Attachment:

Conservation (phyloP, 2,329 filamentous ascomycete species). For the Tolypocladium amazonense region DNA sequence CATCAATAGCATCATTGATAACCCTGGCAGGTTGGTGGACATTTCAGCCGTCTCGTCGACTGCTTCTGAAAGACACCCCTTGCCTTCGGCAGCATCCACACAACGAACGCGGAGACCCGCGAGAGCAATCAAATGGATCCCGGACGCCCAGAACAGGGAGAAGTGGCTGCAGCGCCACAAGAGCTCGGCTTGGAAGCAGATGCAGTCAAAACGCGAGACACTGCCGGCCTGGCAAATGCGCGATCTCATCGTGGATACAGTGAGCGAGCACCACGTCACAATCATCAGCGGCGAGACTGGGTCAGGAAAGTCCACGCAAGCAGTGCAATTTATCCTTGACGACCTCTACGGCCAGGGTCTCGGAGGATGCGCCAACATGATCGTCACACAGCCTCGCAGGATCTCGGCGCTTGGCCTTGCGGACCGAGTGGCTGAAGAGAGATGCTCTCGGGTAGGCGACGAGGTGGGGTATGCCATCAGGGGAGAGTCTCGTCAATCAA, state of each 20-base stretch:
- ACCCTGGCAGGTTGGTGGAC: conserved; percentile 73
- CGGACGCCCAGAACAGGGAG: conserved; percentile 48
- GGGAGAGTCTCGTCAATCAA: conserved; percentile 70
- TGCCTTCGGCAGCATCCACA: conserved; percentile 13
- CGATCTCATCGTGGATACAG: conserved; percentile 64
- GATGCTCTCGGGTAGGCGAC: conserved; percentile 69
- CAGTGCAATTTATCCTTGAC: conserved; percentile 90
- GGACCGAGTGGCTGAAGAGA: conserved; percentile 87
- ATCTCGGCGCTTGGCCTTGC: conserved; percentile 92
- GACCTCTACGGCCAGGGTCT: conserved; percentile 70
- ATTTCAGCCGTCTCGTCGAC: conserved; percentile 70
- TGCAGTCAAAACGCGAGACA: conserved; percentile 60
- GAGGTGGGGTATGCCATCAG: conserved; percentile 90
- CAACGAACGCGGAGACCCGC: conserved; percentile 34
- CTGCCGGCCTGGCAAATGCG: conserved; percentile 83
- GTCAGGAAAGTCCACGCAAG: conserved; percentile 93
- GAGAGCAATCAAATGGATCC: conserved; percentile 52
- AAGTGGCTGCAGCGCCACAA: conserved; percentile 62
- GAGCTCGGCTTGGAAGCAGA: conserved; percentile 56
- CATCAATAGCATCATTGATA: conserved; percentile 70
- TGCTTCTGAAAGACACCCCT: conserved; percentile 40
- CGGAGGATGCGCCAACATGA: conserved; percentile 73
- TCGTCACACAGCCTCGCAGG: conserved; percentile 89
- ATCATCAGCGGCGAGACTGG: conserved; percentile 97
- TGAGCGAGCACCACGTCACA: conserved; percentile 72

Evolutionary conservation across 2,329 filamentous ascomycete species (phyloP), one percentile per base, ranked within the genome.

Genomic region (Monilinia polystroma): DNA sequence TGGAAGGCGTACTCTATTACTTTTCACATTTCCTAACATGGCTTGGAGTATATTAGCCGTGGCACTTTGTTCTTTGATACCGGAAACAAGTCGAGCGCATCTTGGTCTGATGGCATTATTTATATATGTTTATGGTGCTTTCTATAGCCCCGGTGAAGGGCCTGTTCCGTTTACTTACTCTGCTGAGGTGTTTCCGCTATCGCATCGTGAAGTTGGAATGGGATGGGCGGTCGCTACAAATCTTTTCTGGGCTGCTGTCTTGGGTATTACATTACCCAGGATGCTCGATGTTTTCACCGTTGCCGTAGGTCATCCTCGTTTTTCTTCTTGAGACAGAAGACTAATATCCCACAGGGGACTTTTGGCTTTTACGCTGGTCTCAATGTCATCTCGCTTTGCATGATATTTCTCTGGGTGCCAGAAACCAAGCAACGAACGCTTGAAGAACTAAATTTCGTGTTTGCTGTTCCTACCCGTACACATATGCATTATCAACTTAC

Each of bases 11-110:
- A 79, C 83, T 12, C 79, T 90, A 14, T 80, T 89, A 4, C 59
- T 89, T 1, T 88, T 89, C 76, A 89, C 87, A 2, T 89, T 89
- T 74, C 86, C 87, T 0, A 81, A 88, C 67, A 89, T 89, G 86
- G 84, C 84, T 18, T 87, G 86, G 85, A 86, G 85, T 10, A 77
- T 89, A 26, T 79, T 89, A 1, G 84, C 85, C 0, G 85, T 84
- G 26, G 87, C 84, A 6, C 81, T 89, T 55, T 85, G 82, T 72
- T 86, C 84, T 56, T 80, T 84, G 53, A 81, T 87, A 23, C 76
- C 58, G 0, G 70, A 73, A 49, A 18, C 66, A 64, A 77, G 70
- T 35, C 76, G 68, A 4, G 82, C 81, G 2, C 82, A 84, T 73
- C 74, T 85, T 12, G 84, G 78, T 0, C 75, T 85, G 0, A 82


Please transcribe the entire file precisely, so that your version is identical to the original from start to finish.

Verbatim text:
Conservation (phyloP, 2,329 filamentous ascomycete species). For the Tolypocladium amazonense region DNA sequence CATCAATAGCATCATTGATAACCCTGGCAGGTTGGTGGACATTTCAGCCGTCTCGTCGACTGCTTCTGAAAGACACCCCTTGCCTTCGGCAGCATCCACACAACGAACGCGGAGACCCGCGAGAGCAATCAAATGGATCCCGGACGCCCAGAACAGGGAGAAGTGGCTGCAGCGCCACAAGAGCTCGGCTTGGAAGCAGATGCAGTCAAAACGCGAGACACTGCCGGCCTGGCAAATGCGCGATCTCATCGTGGATACAGTGAGCGAGCACCACGTCACAATCATCAGCGGCGAGACTGGGTCAGGAAAGTCCACGCAAGCAGTGCAATTTATCCTTGACGACCTCTACGGCCAGGGTCTCGGAGGATGCGCCAACATGATCGTCACACAGCCTCGCAGGATCTCGGCGCTTGGCCTTGCGGACCGAGTGGCTGAAGAGAGATGCTCTCGGGTAGGCGACGAGGTGGGGTATGCCATCAGGGGAGAGTCTCGTCAATCAA, state of each 20-base stretch:
- ACCCTGGCAGGTTGGTGGAC: conserved; percentile 73
- CGGACGCCCAGAACAGGGAG: conserved; percentile 48
- GGGAGAGTCTCGTCAATCAA: conserved; percentile 70
- TGCCTTCGGCAGCATCCACA: conserved; percentile 13
- CGATCTCATCGTGGATACAG: conserved; percentile 64
- GATGCTCTCGGGTAGGCGAC: conserved; percentile 69
- CAGTGCAATTTATCCTTGAC: conserved; percentile 90
- GGACCGAGTGGCTGAAGAGA: conserved; percentile 87
- ATCTCGGCGCTTGGCCTTGC: conserved; percentile 92
- GACCTCTACGGCCAGGGTCT: conserved; percentile 70
- ATTTCAGCCGTCTCGTCGAC: conserved; percentile 70
- TGCAGTCAAAACGCGAGACA: conserved; percentile 60
- GAGGTGGGGTATGCCATCAG: conserved; percentile 90
- CAACGAACGCGGAGACCCGC: conserved; percentile 34
- CTGCCGGCCTGGCAAATGCG: conserved; percentile 83
- GTCAGGAAAGTCCACGCAAG: conserved; percentile 93
- GAGAGCAATCAAATGGATCC: conserved; percentile 52
- AAGTGGCTGCAGCGCCACAA: conserved; percentile 62
- GAGCTCGGCTTGGAAGCAGA: conserved; percentile 56
- CATCAATAGCATCATTGATA: conserved; percentile 70
- TGCTTCTGAAAGACACCCCT: conserved; percentile 40
- CGGAGGATGCGCCAACATGA: conserved; percentile 73
- TCGTCACACAGCCTCGCAGG: conserved; percentile 89
- ATCATCAGCGGCGAGACTGG: conserved; percentile 97
- TGAGCGAGCACCACGTCACA: conserved; percentile 72

Evolutionary conservation across 2,329 filamentous ascomycete species (phyloP), one percentile per base, ranked within the genome.

Genomic region (Monilinia polystroma): DNA sequence TGGAAGGCGTACTCTATTACTTTTCACATTTCCTAACATGGCTTGGAGTATATTAGCCGTGGCACTTTGTTCTTTGATACCGGAAACAAGTCGAGCGCATCTTGGTCTGATGGCATTATTTATATATGTTTATGGTGCTTTCTATAGCCCCGGTGAAGGGCCTGTTCCGTTTACTTACTCTGCTGAGGTGTTTCCGCTATCGCATCGTGAAGTTGGAATGGGATGGGCGGTCGCTACAAATCTTTTCTGGGCTGCTGTCTTGGGTATTACATTACCCAGGATGCTCGATGTTTTCACCGTTGCCGTAGGTCATCCTCGTTTTTCTTCTTGAGACAGAAGACTAATATCCCACAGGGGACTTTTGGCTTTTACGCTGGTCTCAATGTCATCTCGCTTTGCATGATATTTCTCTGGGTGCCAGAAACCAAGCAACGAACGCTTGAAGAACTAAATTTCGTGTTTGCTGTTCCTACCCGTACACATATGCATTATCAACTTAC

Each of bases 11-110:
- A 79, C 83, T 12, C 79, T 90, A 14, T 80, T 89, A 4, C 59
- T 89, T 1, T 88, T 89, C 76, A 89, C 87, A 2, T 89, T 89
- T 74, C 86, C 87, T 0, A 81, A 88, C 67, A 89, T 89, G 86
- G 84, C 84, T 18, T 87, G 86, G 85, A 86, G 85, T 10, A 77
- T 89, A 26, T 79, T 89, A 1, G 84, C 85, C 0, G 85, T 84
- G 26, G 87, C 84, A 6, C 81, T 89, T 55, T 85, G 82, T 72
- T 86, C 84, T 56, T 80, T 84, G 53, A 81, T 87, A 23, C 76
- C 58, G 0, G 70, A 73, A 49, A 18, C 66, A 64, A 77, G 70
- T 35, C 76, G 68, A 4, G 82, C 81, G 2, C 82, A 84, T 73
- C 74, T 85, T 12, G 84, G 78, T 0, C 75, T 85, G 0, A 82